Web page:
... exotic, no mass market, games yes, AR yes (have a look at a tiny iOSapp called Photopills), fictional? no idea how that should work - but maybe VR will survive longer than 3Dtellies
I know a lot of us have, or currently to, spend a lot of time doing corporate video work. A sizable portion of that work can be product demos, or presentations about a product or system.
Here in Southeast Louisiana, I'm in the heart of major oil refinement, chemical processing plants. Many of them develop methods and machinery to do new things, old things more efficiently, and have to 1- train their employees and contractors, 2- get other plants to purchase and use it.
I see 360VR as the next hit in that area. A presenter can be talking about something, walk around, or stand still, surrounded by several phases of a product working, or by a complex system. From that a VR immersive training experience could be produced, a flat screen demo could be produced (cutting angles from the 360VR video), advertising, etc, from one production session.
But I don't see 360VR coming to televisions any time soon. Maybe to online/computer delivered content, yes. YouTube is supporting it already. But they support 4K playback, and next to no one has a 4K TV yet.
We will have to see what develops. Just like 3D and 4K, will it flop, float around in limbo, or pay out?
BTW, it never occurred to me they had to do noise reduction for the FCPVUG video. Now that I listen to it again, yes, that is exactly what I'm hearing in the audio. Artifacts from noise reduction.
Don't need a 4K TV to experience VR. Check out Littlstar's app on the Apple TV4 - it's a decent proof of concept. I think for 360VR we're still in the very early stages, but unlike 3DTV I think it's a completely new art form. Much is different, the kinds of stories you tell are different.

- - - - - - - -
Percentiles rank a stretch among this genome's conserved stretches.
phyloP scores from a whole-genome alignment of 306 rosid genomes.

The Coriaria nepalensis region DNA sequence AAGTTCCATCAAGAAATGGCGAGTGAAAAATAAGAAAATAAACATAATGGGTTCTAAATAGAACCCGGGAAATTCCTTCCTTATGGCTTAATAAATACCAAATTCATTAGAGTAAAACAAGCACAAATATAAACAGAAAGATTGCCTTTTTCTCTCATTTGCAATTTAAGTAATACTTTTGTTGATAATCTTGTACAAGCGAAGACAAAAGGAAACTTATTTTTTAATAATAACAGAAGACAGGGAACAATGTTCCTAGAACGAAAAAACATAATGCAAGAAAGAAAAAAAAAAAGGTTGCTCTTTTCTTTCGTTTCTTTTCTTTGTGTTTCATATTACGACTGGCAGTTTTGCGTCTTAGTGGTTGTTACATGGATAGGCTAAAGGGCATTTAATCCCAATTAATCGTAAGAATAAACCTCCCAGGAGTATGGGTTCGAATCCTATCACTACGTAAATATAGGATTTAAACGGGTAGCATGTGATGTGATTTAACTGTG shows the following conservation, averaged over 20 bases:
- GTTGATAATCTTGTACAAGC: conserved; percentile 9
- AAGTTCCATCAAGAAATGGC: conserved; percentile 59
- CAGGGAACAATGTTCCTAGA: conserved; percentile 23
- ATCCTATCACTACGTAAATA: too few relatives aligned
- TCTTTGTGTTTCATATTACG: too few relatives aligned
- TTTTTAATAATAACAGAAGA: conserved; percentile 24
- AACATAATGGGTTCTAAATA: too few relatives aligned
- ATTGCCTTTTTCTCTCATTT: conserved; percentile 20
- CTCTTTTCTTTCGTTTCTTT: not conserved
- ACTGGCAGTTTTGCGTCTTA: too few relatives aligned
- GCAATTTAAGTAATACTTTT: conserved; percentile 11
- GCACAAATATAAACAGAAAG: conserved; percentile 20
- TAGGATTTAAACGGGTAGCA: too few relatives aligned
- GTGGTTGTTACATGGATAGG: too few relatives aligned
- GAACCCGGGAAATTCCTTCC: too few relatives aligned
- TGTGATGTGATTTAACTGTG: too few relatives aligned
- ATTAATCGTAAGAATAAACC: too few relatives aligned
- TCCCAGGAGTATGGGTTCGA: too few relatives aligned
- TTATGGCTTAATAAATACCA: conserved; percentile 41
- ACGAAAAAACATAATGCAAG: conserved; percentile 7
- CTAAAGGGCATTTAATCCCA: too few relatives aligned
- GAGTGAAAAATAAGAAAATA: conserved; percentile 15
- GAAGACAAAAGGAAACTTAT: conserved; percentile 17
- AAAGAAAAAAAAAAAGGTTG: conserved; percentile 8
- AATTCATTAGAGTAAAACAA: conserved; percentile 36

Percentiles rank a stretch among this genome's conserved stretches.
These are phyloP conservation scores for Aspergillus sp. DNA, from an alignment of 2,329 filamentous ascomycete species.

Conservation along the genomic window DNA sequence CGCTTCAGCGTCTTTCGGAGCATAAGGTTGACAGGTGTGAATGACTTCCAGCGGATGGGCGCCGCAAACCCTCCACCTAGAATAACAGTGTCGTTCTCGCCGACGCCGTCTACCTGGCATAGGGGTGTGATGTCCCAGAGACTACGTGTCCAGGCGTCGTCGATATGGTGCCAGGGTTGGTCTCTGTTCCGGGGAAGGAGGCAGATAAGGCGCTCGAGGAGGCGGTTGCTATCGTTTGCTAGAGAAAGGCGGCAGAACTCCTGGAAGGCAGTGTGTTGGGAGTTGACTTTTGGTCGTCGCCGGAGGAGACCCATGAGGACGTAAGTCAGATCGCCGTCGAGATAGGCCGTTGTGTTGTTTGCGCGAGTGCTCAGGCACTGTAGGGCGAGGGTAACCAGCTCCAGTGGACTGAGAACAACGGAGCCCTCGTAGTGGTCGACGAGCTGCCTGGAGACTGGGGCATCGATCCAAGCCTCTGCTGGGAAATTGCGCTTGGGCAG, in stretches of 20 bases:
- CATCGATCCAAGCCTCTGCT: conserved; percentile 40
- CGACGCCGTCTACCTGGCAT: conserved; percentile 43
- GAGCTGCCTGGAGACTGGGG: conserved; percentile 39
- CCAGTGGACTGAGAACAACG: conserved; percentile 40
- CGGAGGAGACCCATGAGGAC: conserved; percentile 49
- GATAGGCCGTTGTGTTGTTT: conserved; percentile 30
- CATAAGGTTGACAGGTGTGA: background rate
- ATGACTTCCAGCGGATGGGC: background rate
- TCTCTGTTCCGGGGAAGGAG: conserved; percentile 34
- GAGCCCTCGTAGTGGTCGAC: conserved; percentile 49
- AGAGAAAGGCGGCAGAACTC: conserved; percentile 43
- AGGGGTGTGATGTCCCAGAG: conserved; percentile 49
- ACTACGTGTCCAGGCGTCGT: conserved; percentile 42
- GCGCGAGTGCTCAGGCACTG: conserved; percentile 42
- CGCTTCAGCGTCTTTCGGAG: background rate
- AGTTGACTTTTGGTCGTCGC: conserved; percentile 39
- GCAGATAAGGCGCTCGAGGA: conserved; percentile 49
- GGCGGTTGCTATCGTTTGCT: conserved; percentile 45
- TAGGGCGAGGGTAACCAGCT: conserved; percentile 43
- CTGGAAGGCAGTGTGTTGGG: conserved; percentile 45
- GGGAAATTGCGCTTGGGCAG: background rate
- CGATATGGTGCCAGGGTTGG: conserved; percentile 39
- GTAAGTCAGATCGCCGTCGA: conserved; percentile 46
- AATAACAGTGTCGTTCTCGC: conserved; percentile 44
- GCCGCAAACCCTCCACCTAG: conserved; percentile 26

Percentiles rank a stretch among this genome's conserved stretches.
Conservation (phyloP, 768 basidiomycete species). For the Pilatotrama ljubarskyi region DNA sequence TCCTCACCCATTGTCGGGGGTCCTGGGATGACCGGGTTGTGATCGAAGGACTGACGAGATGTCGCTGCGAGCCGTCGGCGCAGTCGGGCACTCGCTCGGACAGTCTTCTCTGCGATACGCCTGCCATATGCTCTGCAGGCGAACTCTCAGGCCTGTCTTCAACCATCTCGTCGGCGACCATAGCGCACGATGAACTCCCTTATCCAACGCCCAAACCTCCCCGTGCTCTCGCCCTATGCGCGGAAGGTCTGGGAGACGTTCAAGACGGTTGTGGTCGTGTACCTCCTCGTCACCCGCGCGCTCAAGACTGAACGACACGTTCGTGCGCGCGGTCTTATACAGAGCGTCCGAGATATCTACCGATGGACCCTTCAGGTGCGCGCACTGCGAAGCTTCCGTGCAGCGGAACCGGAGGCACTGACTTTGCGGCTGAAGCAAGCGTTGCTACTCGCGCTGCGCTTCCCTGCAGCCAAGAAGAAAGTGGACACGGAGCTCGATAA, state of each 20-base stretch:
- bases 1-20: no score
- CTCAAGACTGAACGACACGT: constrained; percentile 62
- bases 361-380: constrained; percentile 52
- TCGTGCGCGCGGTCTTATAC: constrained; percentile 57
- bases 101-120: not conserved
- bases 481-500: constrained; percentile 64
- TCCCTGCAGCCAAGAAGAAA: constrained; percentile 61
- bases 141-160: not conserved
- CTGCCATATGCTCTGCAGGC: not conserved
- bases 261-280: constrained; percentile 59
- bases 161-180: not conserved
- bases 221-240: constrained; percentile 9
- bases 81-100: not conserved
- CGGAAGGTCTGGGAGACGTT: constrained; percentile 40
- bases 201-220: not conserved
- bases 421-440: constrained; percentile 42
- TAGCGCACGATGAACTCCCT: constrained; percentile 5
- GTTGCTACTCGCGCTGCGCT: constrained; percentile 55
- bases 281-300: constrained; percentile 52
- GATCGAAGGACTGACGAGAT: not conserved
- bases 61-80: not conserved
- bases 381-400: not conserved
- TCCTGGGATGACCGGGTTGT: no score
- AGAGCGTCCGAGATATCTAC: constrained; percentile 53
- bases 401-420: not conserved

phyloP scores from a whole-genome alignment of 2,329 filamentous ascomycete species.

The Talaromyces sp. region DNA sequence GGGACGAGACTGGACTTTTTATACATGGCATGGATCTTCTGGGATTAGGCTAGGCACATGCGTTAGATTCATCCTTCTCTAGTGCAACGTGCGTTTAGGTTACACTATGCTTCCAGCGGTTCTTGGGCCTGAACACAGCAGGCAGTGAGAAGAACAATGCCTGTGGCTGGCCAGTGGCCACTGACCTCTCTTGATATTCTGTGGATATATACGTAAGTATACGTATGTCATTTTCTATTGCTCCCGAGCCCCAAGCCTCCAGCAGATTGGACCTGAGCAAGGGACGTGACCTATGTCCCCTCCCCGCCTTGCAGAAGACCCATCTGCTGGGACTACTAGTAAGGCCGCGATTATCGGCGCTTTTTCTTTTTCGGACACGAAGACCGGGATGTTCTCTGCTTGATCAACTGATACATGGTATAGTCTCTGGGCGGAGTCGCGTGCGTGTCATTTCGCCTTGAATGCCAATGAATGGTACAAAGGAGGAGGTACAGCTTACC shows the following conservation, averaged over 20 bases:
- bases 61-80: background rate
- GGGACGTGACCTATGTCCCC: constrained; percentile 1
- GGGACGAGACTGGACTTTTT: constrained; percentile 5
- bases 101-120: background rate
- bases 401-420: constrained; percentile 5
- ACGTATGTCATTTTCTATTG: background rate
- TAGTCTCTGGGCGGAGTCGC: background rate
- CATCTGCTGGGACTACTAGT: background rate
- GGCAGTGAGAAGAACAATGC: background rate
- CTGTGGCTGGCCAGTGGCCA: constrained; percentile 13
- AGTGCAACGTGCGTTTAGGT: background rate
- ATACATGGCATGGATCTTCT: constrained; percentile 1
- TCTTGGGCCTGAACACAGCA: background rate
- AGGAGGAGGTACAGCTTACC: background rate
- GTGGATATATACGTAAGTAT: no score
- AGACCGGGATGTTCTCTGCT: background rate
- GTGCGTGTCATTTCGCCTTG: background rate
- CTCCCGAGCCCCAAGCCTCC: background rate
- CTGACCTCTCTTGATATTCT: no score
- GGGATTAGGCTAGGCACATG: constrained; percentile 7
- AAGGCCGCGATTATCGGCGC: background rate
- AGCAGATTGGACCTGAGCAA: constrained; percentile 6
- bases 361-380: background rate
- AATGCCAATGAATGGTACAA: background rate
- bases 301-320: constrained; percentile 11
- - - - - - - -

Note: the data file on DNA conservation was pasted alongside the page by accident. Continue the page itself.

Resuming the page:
I'm extremely passionate about it, and you'll probably see some more from me in the space shortly
360VR requires a bit of a hacked together solution for content creators and I've used FCPX and Dashwood and have gone to PPro for the moment until Apple decides to come to the party and update their equipment!
360 Video and VR both have several hurdles to overcome.
How does one light a scene and record sound when shooting 360Video? If I'm shooting even a simple corporate interview I'll have scrims over the windows, at least 3 point lighting and mic booms. I hear people saying, ah yes but you wouldn't use 360 for that! Why not, it's the brave new world? Production value is derived by lighting the scene and recording great sound but 360 Video would seem to mean dispensing with all that? Would my clients swap well lit and well recorded sound for the gimmick of a 360 video? Doubt it.